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Inflammation of the iris and the ciliary body.



an inflammation of the iris and ciliary body of the eye. It may be caused by rheumatism, viral diseases, typhus, pneumonia, gonorrhea, syphilis, tuberculosis, diseases associated with metabolic disturbances (diabetes, gout), diseases of the teeth and paranasal sinuses, and injuries to the eye.

Iridocyclitis is manifested by pain in the eye (often at night), photophobia, tearing, and low visual acuity. A reddish-violet rim (pericorneal infection) forms around the cornea. The color and markings of the iris change. The pupil is contracted because of edema of the iris and irritation of the endings of the oculomotor nerve. Even light pressure on the eye causes pain. Deposits (precipitates) of different sizes appear on the posterior surface of the cornea. The pupil becomes irregular in shape if adhesions develop between the margin of the iris and anterior surface of the crystalline lens (posterior synechiae). In severe cases, circular adhesions may arise between the posterior surface of the iris and the lens. If this happens, the anterior and posterior chambers of the eye separate and the normal outflow of intraocular fluid is disrupted, resulting in secondary glaucoma. Sometimes an exudative film forms near the pupil, preventing light from entering the eye and reducing visual acuity sharply. If the inflammation is particularly severe, the aqueous humor of the anterior chamber becomes cloudy (suppurative exudate—hypopyon). The inflammatory phenomena are much less pronounced in chronic iridocyclitis. Recurrences are characteristic of iridocyclitis of rheumatic or tubercular origin.

Treatment includes administering agents that dilate the pupil to prevent the formation of posterior synechiae or to break them; applying leeches to the temples or heat to the eyes, and administering corticosteroids (locally and sometimes internally) and antibiotics. The main disease that caused the iridocyclitis must also be treated.


References in periodicals archive ?
5% of our patients, and 79% of them were conjunctivitis, short lasting and in one eye in most cases, and iridocyclitis in 15% of patients.
Neonatal herpes usually results from infection of the newborn by virus secreted into the mothers' genital tract during labour and delivery, compared to rare cases of intrauterine infections, and ocular manifestations are conjunctivitis, keratitis, microphthalmia, cataract, iridocyclitis, iris dystrophy, optic neuritis, retinitis, and chorioretinitis (3).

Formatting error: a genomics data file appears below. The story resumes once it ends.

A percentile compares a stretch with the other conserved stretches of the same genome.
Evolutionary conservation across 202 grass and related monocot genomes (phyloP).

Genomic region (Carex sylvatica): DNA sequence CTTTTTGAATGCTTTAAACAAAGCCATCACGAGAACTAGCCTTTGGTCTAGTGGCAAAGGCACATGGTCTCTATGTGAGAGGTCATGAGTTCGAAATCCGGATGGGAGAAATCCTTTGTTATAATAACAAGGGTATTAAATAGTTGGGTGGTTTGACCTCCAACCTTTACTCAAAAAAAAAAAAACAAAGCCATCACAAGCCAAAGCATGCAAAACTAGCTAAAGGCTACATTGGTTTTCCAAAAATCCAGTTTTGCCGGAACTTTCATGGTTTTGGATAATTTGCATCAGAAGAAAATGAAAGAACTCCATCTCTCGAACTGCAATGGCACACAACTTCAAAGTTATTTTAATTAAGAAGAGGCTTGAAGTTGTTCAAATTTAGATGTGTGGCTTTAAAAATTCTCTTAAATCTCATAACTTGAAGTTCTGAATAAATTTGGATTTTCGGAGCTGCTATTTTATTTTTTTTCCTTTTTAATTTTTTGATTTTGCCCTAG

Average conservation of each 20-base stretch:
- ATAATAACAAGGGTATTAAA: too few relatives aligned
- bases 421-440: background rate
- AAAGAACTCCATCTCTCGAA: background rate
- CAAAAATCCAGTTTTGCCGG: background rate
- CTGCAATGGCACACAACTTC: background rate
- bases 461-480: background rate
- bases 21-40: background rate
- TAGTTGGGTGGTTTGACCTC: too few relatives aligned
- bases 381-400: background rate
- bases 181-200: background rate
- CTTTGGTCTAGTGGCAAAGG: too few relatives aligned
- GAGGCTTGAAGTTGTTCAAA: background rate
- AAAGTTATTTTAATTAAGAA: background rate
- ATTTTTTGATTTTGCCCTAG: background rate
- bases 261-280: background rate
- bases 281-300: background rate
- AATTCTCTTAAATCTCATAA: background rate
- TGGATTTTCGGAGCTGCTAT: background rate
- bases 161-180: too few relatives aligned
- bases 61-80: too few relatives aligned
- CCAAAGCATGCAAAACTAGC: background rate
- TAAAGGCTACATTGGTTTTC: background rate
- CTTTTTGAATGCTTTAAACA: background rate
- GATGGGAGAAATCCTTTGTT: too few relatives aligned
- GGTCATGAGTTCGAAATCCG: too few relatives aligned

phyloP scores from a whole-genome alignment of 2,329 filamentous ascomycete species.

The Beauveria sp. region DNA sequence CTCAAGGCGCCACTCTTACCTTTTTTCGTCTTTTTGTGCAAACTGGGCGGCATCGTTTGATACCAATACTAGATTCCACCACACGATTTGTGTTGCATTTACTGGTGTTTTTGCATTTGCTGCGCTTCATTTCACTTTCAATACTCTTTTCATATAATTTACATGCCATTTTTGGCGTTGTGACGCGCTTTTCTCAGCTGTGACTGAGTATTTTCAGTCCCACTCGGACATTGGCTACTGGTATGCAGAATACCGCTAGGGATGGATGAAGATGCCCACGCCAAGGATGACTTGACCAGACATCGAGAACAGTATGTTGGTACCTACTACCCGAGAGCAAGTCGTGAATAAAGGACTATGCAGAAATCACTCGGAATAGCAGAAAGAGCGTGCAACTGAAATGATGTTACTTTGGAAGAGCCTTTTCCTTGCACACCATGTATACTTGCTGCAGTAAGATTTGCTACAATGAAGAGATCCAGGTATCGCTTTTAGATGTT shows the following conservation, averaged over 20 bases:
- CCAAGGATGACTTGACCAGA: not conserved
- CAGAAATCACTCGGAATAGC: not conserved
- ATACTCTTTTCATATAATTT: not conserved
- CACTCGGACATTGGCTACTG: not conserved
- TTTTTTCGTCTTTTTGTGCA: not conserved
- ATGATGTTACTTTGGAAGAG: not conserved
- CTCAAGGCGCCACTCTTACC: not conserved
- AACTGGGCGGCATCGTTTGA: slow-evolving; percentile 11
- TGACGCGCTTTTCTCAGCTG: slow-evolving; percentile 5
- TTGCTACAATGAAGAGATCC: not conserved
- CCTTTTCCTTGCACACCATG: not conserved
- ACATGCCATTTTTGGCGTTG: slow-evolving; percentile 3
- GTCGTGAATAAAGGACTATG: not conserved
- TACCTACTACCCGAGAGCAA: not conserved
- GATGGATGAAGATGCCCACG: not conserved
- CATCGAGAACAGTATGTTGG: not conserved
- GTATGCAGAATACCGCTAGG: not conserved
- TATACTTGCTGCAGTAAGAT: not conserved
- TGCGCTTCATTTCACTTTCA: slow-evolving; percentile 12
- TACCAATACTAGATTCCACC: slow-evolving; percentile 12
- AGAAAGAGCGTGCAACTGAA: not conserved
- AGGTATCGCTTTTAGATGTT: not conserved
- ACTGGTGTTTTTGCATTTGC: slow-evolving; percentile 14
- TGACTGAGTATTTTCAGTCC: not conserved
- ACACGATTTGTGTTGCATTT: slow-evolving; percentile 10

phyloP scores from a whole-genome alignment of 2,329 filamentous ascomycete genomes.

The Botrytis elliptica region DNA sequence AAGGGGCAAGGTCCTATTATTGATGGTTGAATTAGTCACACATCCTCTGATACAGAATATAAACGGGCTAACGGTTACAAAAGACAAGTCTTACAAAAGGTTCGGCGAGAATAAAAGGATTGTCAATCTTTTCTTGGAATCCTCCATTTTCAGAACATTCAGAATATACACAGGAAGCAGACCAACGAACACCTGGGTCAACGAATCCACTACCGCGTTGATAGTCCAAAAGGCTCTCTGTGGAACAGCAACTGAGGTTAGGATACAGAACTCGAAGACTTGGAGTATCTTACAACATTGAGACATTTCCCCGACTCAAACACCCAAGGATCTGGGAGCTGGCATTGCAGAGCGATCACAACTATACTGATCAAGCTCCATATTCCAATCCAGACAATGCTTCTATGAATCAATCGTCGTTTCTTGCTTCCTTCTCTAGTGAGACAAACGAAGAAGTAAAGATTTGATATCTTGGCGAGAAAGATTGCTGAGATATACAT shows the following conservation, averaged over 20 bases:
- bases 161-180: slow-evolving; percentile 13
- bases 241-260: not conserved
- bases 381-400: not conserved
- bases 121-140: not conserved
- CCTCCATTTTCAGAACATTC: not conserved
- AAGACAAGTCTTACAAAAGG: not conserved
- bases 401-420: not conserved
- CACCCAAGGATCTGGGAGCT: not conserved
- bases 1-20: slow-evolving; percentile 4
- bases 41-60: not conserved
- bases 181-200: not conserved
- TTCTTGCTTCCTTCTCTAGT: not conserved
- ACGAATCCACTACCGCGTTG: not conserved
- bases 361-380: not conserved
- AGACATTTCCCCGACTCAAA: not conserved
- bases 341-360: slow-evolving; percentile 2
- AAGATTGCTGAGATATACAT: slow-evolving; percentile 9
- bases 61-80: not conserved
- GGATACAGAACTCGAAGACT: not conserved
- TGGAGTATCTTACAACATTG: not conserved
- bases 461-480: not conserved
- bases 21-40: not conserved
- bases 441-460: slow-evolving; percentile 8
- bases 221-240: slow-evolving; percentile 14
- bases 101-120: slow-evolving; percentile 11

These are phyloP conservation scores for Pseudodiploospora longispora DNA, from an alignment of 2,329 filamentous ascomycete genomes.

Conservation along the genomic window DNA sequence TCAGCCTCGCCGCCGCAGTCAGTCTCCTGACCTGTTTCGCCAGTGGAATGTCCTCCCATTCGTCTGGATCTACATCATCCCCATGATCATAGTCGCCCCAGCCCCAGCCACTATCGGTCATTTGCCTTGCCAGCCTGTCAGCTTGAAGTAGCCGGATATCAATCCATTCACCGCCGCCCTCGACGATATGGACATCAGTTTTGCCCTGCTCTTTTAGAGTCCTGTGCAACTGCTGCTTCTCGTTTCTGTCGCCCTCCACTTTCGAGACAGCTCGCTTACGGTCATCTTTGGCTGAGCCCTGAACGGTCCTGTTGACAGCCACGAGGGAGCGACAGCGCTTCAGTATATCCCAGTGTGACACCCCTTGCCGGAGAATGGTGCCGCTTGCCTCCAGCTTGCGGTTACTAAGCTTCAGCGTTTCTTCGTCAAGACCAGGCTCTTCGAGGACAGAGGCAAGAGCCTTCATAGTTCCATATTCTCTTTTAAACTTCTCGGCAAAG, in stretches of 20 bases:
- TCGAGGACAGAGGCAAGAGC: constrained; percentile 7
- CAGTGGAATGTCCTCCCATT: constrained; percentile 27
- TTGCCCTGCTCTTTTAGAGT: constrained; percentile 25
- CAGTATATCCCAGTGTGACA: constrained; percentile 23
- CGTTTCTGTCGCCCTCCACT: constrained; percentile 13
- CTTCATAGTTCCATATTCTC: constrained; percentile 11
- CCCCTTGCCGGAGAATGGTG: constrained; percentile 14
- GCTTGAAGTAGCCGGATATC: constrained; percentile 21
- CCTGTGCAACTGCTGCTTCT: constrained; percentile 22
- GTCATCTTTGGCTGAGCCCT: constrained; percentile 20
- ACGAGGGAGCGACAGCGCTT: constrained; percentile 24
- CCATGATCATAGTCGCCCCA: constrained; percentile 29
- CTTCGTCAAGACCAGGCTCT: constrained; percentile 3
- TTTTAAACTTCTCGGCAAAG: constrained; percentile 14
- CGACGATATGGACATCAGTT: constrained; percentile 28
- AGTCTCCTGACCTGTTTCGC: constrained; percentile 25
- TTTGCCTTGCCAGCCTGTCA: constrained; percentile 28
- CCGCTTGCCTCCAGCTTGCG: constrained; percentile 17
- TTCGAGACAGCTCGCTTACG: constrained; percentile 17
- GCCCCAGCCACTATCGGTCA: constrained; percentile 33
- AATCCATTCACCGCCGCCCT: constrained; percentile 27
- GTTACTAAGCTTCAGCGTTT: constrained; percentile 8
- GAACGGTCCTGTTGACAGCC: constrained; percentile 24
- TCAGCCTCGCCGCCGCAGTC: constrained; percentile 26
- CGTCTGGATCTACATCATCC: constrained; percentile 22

TABLE 2 Newly Identified Major Health Impairments Chronic persistent hepatitis due to hepatitis B Dysphagia Acid peptic disease Gastroesophageal reflux disease Absence seizures Primary degenerative dementia Bronchiectasis Idiopathic iridocyclitis
Grade 2-Severe visual impairment (vision worse than 6/60; inability to count fingers at 6 metres]; also includes lagophthalmos, iridocyclitis and corneal opacities.
4) The occurrence of different leprosy-related eye complications in LL hansen's and Type II lepra reaction is about 44%, which includes ocular muscle weakness, lagophthalmos, ectropion, trichiasis, entropion, blocked nasolacrimal ducts, pterygium, impaired corneal sensation, corneal opacity, corneal nerve beading, punctate keratitis, iris atrophy, blindness, episcleritis, scleritis, iridocyclitis, iris atrophy and decreased visual acuity, corneal ulcer and cataract.
Adapted from IUSG and SUN classifications (56) Anatomical Primary site of Examples classification inflammation of uveitis Anterior Anterior chamber Iritis Iridocyclitis uveitis Iris and ciliary body Intermediate Vitreous Pars plana Pars planitis uveitis Peripheral retina Posterior Fundus posterior to Retinitis Choroiditis uveitis the vitreous face Vasculitis Retina Choroid Neuroretinitis Optic disc Panuveitis Entire uveal tract and retina Table 2 Clinical classification of uveitis.
9%) Iridocyclitis, endophthalmitis, and panophthalmitis (16) 10 (13.
Patients who had only iridocyclitis, either with or without hypopyon, were classified as having anterior uveitis.
In the first subtype of pauciarticular JRA, children test positive for "antinuclear antibodies" (autoantibodies that react against the body's own cells) and have a high risk of iridocyclitis, a potentially dangerous inflammation of the eye.
He would perform a slit-lamp test for an eye disorder called iridocyclitis, often caused by JRA, which can lead to impaired vision or even blindness.